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ITALIAN OF THE WEEK

MILAN

From aspiring priest to Hell’s Kitchen host

Carlo Cracco's life as a TV host and head chef in Milan is a far cry from his early thought of entering the church. The Local takes a look at the chef's years of culinary creations and his award-winning approach to Italian ingredients.

From aspiring priest to Hell’s Kitchen host
Carlo Cracco's father stopped him enrolling in a religious school. Photo: Giuseppe Cacace/AFP

Who is Carlo Cracco?

Carlo Cracco is a MasterChef Italia judge who leaves a shower of Michelin stars in his wake.

Born in Vicenza, in the Veneto region, he currently runs the kitchen at Milan’s Cracco Restaurant.

Why is he in the news?

Cracco recently announced he will be launching the Italian version of British chef Gordon Ramsay's TV show Hell’s Kitchen, which sees contestants fight for a head chef job at a leading restaurant. In his show, Ramsay is famous for dishing out a generous portion of expletives to the participants.

How does Cracco stand out from other Italian chefs?

In a country known internationally for its rich food culture, it may be hard for Italian chefs to make their name known. Not so for Cracco.

He launched his career in 1986 at the first restaurant in Italy to be awarded three Michelin stars – Gualtiero Marchesi. His culinary creations have since been served up at some of the country’s best restaurants, including Enoteca Pinchiorri in Florence, which boasts three Michelin stars.

Does he make a good lasagne?

Cracco could arguably make the best lasagne in Italy, but instead he focuses on dishes which combine “Milanese tradition with a modern touch”.

A visit to his Milan restaurant, which opened six years ago, demands a rethink of Italian cuisine: think creme brulè with olive oil, black cod with coffee, chocolate cream with black olives – food of the Gods and the super rich.

What does Cracco do away from the kitchen?

Pose with naked models. Or one, at least.

The chef caused a storm in December 2012 when he featured on the cover of GQ with a naked Jessica Dykstra wrapped around him. He was wearing nothing but her boots.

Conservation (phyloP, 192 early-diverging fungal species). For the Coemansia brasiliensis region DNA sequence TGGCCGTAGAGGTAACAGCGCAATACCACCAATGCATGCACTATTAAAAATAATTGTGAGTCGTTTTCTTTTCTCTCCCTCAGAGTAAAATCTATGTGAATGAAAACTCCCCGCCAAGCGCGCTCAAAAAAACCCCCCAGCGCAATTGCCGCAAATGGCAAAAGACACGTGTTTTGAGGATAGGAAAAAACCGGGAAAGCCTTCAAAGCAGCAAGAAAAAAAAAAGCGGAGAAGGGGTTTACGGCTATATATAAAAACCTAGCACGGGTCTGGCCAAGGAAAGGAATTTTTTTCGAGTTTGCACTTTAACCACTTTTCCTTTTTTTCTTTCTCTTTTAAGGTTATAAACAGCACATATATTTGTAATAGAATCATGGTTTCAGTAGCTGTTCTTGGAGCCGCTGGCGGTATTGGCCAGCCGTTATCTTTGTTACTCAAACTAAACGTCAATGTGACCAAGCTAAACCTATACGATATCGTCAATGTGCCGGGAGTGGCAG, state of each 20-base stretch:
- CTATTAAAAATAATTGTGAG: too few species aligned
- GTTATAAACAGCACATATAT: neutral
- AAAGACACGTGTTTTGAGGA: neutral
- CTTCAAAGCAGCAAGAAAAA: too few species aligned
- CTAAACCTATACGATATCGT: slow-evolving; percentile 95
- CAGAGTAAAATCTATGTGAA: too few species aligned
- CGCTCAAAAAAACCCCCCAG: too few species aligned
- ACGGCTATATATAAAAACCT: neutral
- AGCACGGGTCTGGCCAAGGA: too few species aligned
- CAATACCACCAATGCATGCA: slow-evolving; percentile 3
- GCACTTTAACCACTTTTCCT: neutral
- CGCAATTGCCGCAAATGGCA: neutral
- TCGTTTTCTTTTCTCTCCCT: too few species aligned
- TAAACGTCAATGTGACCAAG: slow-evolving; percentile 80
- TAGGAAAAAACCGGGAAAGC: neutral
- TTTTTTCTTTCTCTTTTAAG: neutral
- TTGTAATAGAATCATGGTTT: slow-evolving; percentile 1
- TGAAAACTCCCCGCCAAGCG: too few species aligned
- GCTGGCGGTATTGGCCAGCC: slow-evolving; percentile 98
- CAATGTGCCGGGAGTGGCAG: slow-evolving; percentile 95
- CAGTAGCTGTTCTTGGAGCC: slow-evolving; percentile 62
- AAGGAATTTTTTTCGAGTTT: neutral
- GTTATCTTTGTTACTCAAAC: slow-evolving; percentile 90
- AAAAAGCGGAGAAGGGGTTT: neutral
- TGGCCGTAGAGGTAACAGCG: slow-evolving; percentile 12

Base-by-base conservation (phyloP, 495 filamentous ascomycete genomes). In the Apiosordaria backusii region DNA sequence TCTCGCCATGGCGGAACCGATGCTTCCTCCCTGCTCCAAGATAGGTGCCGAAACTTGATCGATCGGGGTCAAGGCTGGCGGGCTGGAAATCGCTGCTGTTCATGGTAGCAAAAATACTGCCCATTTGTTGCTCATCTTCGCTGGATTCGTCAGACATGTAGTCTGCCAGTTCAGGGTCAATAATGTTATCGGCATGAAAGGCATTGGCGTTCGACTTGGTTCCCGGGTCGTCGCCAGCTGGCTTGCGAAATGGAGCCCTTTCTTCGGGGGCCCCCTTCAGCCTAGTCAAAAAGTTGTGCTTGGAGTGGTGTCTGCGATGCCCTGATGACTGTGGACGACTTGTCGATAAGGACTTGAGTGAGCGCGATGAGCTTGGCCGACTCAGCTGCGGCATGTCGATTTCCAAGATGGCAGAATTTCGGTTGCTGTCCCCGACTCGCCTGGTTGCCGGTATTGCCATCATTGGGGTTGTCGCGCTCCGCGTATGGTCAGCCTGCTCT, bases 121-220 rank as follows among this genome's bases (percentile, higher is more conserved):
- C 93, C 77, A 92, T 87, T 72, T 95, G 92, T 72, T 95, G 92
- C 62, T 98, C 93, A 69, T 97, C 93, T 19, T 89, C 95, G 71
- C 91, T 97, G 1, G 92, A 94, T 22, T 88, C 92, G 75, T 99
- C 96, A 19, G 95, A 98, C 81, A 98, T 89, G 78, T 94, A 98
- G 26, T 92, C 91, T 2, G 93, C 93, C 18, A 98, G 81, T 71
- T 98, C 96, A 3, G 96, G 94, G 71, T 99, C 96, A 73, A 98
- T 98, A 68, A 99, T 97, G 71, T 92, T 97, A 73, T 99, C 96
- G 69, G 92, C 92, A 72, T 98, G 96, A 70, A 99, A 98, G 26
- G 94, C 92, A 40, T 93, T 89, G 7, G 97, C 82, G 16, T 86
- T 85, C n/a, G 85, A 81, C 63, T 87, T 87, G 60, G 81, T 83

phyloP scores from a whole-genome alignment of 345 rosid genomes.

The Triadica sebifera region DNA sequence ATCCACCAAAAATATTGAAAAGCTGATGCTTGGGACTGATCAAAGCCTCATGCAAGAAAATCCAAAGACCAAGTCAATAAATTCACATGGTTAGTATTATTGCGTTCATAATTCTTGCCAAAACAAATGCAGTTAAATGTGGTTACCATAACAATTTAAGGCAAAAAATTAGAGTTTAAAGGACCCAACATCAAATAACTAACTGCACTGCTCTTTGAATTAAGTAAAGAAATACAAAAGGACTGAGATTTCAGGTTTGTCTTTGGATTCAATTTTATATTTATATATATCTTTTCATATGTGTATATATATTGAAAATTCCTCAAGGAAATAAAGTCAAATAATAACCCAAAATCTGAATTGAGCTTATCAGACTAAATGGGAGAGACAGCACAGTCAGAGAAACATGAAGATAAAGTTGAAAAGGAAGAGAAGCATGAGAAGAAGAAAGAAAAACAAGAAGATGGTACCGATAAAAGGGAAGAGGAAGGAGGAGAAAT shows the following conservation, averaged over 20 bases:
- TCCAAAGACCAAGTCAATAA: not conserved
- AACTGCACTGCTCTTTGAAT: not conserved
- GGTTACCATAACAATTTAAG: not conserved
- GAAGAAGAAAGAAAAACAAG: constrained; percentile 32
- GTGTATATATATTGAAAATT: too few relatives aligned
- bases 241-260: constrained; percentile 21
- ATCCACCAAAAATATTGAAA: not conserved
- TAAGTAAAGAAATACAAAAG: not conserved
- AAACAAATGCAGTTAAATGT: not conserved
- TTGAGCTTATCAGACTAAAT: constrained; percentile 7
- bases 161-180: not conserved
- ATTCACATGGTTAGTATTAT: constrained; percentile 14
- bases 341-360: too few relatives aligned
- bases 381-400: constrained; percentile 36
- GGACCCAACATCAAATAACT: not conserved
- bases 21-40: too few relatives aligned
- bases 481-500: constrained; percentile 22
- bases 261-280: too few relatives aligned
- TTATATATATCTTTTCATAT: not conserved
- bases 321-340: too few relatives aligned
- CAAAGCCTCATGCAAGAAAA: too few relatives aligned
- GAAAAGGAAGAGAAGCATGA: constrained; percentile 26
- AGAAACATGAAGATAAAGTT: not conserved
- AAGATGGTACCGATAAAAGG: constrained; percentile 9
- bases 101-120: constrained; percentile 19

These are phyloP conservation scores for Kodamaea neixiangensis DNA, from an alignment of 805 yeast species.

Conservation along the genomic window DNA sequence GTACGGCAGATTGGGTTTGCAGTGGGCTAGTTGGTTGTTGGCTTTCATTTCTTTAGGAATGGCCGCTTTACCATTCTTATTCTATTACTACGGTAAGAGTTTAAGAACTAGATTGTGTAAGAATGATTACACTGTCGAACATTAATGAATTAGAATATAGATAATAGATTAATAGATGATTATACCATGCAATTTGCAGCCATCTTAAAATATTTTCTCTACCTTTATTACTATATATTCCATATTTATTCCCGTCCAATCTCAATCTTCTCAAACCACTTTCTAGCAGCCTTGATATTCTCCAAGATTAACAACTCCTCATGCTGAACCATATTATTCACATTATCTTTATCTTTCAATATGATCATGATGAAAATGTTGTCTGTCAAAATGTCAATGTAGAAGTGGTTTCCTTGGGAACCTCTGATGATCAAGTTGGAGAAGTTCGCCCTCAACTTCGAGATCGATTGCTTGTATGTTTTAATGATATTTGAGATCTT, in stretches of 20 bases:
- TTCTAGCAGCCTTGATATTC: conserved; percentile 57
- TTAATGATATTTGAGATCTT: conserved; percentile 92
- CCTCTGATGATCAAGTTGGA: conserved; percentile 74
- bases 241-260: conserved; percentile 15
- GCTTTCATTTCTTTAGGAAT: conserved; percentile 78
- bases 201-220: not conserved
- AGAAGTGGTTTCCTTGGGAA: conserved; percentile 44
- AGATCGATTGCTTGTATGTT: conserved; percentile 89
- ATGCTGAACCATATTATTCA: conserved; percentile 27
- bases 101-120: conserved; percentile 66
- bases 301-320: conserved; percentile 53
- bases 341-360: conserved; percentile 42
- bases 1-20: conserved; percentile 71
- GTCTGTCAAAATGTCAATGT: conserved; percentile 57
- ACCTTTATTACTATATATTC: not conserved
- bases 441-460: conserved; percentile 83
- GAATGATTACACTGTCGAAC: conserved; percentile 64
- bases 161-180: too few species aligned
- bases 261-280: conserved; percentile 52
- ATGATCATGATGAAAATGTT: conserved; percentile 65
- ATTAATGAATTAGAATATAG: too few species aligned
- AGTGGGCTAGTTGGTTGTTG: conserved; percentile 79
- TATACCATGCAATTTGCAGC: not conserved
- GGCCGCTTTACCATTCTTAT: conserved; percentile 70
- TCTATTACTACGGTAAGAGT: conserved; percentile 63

The model stood up for Cracco and the magazine, saying she didn’t see a problem with the photograph.

“I’m naked, so what?" she said. “A lot of women have overstated the potential vulgarity of these photos, just because they probably don't have a sense of humour,” she said.

But was the photo a reflection of a playboy lifestyle?

Cracco has his female fans, but he is also a family man.

He has two children from a previous marriage and has since started a new family with Rosa Fanti, 17 years his junior.

Fanti admits the pair had a make-or-break moment early on in the relationship.

“When he came to my house, the first thing he did was open the fridge. Inside, I only had a pack of pre-cooked wraps and mozzarella: I wanted to die,” she told Italian Vanity Fair.

Thankfully, Cracco said he would do the cooking from then on.

Was Cracco always set to live such a life?

Not at all. He told Vanity Fair he worked hard for everything he has.

“I’m one of four sons from a simple family in Vicenza. My father, a railway man, worked three extra jobs. My mother did the same,” he said.

Such a tough upbringing proved invaluable for Cracco, as it stopped him following his dreams of becoming a priest.

“I wanted to enroll in a religious school, but had to pay for board and lodging. My father said: ‘You’re a fool. It costs too much,’” he said.

Much to the relief of his dinner guests. 

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LA BELLA VITA

La Bella Vita: Free Italian museum tickets, Sanremo, and real spaghetti carbonara

From seeing Italy's best sights for free to avoiding crimes against Italian food, new weekly newsletter La Bella Vita offers you an essential starting point for eating, talking, drinking and living like an Italian.

La Bella Vita: Free Italian museum tickets, Sanremo, and real spaghetti carbonara